Has anyone discovered where/how offline Google Documents are stored when using Google Drive in Chrome? They must be stored locally but where?

Have tried the browser cache etc but can't see it unless I'm missing something very obvious!

To clarify, the file that is stored within 'My Documents/Google Drive' is a text file with a URL, what I am looking for is where the file that the URL points to is held when in offline mode.

  • Shouldn't that be in the "Google Drive" folder in "My Documents"?
    – simaglei
    Oct 9, 2012 at 9:47
  • The offline file that Google stores in 'My Documents/Google Drive' is just a .txt file with a URL. Note this is for Google Documents, I'm sure .doc formats probably are stored within this particular folder.
    – pjpeers
    Oct 9, 2012 at 11:09
  • Upload to GoogleDrive something big, go offline and see which folder size increased.
    – spyder
    Nov 30, 2012 at 9:06
  • I guess we're all too lazy to actually try this. :-) I know I am - thus the bounty. Actually, I was hoping somebody would already know the answer.
    – DaveGauer
    Dec 4, 2012 at 23:45
  • @DaveGauer laziness, impatience, and hubris? :)
    – spyder
    Dec 5, 2012 at 3:14

7 Answers 7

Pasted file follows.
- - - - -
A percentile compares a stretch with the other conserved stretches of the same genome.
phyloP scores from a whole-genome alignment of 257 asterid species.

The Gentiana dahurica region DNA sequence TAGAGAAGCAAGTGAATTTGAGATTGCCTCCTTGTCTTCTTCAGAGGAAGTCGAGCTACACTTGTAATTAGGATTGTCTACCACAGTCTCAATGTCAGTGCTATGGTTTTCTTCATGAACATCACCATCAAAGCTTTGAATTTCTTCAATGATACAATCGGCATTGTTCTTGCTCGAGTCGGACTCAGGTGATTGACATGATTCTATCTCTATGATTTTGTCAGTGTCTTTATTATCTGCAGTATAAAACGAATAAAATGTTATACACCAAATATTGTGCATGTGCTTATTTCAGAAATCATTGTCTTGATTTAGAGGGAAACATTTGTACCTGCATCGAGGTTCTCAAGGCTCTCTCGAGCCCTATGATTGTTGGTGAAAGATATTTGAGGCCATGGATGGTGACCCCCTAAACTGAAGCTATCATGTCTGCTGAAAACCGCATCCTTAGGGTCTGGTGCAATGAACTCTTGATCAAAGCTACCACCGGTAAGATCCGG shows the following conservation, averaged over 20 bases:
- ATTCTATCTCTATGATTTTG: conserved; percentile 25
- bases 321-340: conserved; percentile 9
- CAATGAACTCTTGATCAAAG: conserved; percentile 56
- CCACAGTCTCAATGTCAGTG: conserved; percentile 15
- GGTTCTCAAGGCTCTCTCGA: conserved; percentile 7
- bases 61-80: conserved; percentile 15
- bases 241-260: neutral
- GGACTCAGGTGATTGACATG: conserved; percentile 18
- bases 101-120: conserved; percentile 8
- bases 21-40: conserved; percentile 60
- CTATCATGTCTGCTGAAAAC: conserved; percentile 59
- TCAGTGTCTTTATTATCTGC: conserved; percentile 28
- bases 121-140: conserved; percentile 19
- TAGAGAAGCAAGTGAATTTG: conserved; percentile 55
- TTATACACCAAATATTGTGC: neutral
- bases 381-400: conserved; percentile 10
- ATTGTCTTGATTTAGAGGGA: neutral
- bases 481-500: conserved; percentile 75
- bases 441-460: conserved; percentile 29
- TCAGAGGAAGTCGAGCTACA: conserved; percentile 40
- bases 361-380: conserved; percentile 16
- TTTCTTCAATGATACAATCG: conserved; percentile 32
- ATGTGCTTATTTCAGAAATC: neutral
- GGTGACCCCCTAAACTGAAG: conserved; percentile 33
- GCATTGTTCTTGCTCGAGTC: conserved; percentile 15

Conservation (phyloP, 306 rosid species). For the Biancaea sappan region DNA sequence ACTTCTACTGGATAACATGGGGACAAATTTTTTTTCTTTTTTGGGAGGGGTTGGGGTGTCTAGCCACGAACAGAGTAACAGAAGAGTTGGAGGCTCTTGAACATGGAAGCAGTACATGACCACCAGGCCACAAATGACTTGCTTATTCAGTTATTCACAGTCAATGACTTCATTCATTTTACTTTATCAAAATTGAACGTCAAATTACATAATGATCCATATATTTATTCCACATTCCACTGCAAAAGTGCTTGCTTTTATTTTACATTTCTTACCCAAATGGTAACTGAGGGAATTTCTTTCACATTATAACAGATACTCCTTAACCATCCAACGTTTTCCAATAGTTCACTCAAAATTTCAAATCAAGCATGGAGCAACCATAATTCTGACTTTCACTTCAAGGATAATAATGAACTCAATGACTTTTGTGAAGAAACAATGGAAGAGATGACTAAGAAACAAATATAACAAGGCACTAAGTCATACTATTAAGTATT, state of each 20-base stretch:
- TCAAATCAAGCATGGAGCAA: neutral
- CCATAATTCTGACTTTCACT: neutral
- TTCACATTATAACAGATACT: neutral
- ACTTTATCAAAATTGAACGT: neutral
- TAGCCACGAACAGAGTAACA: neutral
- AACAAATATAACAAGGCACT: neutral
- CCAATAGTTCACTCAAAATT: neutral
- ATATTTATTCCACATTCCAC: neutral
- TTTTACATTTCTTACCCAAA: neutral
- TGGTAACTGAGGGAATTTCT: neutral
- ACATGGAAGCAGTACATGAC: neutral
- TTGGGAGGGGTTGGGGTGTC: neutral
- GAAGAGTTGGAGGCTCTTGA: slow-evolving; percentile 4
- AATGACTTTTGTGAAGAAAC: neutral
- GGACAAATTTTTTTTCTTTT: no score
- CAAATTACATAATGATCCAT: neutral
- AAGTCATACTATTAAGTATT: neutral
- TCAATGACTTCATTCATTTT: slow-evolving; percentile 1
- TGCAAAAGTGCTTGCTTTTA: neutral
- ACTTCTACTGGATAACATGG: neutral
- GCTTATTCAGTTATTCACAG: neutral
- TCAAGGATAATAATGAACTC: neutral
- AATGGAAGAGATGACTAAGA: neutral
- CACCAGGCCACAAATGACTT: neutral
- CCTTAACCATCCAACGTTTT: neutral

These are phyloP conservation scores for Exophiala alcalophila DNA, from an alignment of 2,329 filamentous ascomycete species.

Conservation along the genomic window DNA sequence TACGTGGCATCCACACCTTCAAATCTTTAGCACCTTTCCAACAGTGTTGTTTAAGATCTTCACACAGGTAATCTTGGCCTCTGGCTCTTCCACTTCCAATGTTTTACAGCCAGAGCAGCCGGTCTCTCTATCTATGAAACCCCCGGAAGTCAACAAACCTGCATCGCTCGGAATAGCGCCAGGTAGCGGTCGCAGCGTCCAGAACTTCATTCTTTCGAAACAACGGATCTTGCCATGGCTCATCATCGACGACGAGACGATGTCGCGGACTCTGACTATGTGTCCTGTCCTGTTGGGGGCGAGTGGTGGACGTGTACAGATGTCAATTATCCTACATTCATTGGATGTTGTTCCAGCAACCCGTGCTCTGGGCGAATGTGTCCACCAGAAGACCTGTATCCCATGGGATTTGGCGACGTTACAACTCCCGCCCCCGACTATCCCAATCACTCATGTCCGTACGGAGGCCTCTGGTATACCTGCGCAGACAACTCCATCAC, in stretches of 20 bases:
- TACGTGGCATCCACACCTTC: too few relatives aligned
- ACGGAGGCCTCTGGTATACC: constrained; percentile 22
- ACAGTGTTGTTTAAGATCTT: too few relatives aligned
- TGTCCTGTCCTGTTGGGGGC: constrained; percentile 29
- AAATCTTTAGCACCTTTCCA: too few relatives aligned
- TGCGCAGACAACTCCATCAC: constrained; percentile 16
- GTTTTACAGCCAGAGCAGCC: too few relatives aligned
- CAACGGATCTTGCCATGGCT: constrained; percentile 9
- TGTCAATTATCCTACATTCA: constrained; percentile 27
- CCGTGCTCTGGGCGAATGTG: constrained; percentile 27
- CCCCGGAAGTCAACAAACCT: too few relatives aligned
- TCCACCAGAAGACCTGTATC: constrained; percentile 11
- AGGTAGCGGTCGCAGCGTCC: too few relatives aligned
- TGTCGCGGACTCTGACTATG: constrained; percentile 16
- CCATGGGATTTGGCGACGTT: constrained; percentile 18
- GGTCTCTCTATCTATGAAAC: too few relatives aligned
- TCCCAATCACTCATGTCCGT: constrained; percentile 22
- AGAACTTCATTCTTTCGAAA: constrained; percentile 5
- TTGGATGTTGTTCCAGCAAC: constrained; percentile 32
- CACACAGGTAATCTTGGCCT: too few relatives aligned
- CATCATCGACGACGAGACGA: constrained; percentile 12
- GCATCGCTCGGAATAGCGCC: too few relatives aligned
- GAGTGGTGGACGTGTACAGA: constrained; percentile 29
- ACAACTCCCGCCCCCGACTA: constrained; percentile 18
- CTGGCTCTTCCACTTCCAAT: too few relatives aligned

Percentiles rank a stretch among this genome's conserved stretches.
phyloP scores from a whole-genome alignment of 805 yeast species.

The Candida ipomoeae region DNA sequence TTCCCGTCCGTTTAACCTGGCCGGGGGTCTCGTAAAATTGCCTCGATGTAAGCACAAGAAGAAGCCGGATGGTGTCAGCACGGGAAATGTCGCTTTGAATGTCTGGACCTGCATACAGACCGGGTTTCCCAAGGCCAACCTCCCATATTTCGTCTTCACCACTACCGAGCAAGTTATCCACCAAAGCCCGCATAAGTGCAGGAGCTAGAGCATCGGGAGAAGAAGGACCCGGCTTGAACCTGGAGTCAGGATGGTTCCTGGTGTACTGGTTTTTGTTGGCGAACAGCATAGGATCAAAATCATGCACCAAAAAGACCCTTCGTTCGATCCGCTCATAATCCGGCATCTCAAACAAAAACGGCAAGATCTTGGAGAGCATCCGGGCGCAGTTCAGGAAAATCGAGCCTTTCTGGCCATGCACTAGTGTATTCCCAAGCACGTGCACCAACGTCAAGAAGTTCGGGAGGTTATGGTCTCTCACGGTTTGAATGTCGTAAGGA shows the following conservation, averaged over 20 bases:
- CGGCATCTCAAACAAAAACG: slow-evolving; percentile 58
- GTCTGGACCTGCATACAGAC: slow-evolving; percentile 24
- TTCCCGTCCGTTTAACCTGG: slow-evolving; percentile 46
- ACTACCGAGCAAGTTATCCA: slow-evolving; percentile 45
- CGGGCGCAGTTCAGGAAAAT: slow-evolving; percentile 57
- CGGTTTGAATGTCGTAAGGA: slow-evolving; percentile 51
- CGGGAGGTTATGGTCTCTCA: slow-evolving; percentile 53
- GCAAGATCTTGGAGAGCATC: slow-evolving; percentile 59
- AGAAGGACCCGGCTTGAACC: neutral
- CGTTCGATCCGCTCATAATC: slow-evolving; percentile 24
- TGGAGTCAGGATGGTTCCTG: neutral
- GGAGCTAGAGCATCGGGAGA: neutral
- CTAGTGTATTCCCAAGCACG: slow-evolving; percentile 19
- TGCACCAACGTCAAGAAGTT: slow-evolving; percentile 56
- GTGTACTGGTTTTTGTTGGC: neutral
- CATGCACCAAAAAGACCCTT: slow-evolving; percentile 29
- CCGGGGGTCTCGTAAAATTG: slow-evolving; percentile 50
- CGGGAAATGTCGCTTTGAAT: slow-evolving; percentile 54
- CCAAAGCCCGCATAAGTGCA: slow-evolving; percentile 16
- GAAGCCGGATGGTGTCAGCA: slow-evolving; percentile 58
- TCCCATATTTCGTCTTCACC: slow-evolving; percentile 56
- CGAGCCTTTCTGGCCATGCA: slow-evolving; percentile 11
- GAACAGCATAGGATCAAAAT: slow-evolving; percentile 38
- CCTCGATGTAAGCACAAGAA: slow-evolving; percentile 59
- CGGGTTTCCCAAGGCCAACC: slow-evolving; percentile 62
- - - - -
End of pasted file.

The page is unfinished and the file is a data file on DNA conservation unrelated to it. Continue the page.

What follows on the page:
It turns out the offline documents are stored in the HTML5 FileSystem.

The Chrome FileSystem storage is located here on my Windows 7 machine:

C:\Users\<username>\AppData\Local\Google\Chrome\User Data\Default\File System

I added a number of large images to a document with the Chrome "Offline Docs" enabled and was able to see the FileSystem storage directory grow appropriately.

I then used the HTML5 FileSystem Explorer extension for Chrome to view the file structure of an offline document and was able to confirm that the images were, indeed being retrieved from the HTML5 FileSystem when Chrome was offline. See screenshot:

screenshot of an offline google drive document and its storage of a document in filesystem

  • 6
    Wish I could give myself a bounty.
    – DaveGauer
    Dec 5, 2012 at 3:57
  • I suspected that the actual files would be on the file system, that's why I wrote that IndexedDB contains data about files. BTW, functionality in that extension should be built into Web Inspector.
    – MeTTeO
    Dec 5, 2012 at 8:07